As more institutional trading shifts to electronic communications networks or ECNs, traditional brokerage firms have given up some trading commissions to the alternative trading systems.
Now officials at BRUT ECN LLC, New York, believe they have found a way to provide institutional investors the best of both worlds - the efficiencies and low cost of ECN trading while maintaining a relationship with brokers for research and "repatriating" a portion of the commission to them.
"Our business model provides a solution to one of Wall Street's more sensitive, emerging problems: the conflict that electronic communications networks have created between institutional investors and traditional brokers," said Richard Schenkman, BRUT chief executive officer. "ECNs have used the promise of electronic execution to pit their clients against the broker."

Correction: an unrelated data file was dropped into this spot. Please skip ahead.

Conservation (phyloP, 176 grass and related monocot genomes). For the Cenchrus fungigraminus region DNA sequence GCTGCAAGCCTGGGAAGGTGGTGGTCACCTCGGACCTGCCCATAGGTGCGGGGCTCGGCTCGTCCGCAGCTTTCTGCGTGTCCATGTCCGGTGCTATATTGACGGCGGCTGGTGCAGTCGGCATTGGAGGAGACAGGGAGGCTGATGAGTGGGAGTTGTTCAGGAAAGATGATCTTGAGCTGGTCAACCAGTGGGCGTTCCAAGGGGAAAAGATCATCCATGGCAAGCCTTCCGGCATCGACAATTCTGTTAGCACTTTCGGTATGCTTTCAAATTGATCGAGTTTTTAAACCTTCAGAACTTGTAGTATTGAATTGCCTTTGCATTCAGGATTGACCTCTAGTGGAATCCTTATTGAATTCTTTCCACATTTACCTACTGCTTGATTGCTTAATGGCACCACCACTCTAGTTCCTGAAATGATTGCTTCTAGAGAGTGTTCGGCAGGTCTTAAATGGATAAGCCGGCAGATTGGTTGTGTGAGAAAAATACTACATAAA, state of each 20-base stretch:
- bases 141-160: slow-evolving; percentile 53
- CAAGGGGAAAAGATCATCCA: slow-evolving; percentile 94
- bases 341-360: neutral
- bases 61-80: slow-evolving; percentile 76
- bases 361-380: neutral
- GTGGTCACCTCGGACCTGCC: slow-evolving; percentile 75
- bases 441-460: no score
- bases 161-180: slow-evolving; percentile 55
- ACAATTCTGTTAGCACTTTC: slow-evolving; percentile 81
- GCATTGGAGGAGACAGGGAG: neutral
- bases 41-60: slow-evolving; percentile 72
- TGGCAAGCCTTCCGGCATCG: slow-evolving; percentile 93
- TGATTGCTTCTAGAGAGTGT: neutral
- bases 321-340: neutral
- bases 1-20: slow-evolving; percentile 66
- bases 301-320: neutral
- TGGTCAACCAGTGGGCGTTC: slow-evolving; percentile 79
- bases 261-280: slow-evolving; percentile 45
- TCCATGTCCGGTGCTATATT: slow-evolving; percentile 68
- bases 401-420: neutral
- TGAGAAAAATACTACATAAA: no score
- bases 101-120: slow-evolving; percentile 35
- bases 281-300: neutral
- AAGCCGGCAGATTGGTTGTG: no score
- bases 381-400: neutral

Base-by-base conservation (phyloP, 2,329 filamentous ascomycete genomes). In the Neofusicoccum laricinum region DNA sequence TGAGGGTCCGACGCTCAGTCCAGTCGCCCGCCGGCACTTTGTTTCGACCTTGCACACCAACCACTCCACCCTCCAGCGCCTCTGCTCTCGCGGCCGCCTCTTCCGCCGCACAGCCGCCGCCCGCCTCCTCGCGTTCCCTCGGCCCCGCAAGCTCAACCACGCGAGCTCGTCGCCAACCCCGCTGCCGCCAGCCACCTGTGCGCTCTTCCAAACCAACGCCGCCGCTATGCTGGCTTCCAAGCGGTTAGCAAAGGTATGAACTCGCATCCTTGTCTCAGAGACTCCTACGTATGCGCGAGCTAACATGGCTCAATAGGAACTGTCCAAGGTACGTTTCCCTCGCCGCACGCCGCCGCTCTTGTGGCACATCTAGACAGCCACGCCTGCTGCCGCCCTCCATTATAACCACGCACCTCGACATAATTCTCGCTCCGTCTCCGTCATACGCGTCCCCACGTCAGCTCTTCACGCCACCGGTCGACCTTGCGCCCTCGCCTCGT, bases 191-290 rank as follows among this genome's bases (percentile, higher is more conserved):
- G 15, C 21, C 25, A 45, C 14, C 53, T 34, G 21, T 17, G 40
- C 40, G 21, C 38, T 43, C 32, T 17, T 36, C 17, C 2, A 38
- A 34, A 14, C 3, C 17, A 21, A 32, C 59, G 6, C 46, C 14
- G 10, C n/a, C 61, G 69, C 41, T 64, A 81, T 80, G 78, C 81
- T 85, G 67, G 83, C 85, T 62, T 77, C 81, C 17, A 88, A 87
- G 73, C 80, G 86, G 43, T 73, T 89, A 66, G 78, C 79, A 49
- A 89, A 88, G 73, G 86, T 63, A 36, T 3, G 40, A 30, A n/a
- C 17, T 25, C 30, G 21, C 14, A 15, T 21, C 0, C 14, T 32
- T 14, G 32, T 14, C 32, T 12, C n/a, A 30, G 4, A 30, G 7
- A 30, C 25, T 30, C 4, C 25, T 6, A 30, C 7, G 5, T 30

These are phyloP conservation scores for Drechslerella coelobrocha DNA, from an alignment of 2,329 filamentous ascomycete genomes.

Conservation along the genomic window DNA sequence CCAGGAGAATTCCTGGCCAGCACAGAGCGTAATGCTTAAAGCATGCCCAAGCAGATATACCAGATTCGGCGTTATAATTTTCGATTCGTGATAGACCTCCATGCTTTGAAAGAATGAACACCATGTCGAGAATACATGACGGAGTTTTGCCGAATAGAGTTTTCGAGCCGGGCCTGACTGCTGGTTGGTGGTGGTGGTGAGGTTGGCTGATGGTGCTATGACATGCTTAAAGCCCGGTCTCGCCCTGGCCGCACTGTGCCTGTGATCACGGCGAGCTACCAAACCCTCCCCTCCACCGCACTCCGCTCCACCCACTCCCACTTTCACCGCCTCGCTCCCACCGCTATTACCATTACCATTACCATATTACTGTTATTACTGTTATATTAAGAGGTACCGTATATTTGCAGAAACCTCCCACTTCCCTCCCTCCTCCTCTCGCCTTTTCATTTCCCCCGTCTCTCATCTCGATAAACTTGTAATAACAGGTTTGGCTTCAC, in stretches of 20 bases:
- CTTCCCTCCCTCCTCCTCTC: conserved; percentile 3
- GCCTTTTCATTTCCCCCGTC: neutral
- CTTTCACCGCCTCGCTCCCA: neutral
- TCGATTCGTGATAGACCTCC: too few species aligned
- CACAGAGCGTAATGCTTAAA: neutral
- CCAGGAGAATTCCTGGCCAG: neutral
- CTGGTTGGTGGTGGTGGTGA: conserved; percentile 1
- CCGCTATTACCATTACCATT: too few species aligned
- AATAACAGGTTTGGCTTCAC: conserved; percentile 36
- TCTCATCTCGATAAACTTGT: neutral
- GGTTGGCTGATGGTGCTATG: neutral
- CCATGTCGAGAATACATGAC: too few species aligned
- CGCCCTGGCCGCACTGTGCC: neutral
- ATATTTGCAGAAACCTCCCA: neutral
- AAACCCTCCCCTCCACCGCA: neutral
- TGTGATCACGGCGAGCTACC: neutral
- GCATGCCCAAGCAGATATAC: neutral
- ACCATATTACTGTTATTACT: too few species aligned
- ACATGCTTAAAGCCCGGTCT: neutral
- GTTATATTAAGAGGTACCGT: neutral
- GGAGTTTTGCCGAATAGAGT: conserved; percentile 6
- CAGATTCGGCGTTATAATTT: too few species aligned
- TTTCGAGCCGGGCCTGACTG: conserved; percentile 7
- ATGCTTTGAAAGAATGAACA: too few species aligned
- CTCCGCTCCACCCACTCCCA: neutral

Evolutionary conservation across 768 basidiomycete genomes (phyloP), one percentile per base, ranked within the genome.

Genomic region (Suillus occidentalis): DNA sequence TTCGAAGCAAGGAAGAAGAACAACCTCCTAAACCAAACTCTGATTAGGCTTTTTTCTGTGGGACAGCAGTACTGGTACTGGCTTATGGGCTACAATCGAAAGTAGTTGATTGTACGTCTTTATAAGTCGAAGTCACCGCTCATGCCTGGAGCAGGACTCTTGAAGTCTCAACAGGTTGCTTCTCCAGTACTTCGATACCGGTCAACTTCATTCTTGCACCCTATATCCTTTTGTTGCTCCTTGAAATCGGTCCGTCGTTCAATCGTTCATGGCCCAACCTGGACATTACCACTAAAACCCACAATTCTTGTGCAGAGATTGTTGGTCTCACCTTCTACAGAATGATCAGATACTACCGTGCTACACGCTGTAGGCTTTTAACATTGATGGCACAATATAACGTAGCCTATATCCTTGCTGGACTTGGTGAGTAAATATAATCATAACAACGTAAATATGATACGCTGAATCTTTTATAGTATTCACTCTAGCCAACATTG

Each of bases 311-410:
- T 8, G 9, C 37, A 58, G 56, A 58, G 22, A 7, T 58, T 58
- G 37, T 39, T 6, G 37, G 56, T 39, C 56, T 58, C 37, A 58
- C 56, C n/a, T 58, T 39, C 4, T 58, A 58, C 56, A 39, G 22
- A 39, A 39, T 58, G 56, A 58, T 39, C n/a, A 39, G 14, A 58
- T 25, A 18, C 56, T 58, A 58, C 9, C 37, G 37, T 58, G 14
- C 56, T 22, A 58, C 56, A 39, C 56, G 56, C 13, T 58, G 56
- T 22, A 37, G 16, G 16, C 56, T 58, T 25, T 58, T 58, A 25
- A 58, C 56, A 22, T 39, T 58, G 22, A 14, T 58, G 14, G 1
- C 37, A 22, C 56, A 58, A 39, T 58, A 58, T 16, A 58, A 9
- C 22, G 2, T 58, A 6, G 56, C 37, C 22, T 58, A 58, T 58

A growing number of institutional investors that make use of alternative trading systems find they need the benefit of research and other value-added services provided by their brokers in addition to the efficiencies provided by ECNs, said Mr. Schenkman.
BRUT's Sponsorship Model allows institutional customers to "repatriate" a majority of each trade's commission to a broker-dealer of their choice. Institutional investors negotiate the amount with their broker. Once the trade is executed through BRUT, a percentage of the commission is rebated to the broker without jeopardizing the anonymity of the fund manager, said Mr. Schenkman.
BRUT had planned to roll out its front-end application to money managers Sept. 15, but the launch was delayed four to six weeks because of the attacks on the World Trade Center. Until then, according to BRUT officials, the program may be accessed through institutional trade order management connections.
BRUT, which handles about 4.5% of Nasdaq volume, is owned and supported by 26 Wall Street firms including Bear, Stearns & Co; Goldman Sachs Inc.; Merrill Lynch Inc.; Morgan Stanley Dean Witter & Co.; and Salomon Smith Barney Inc.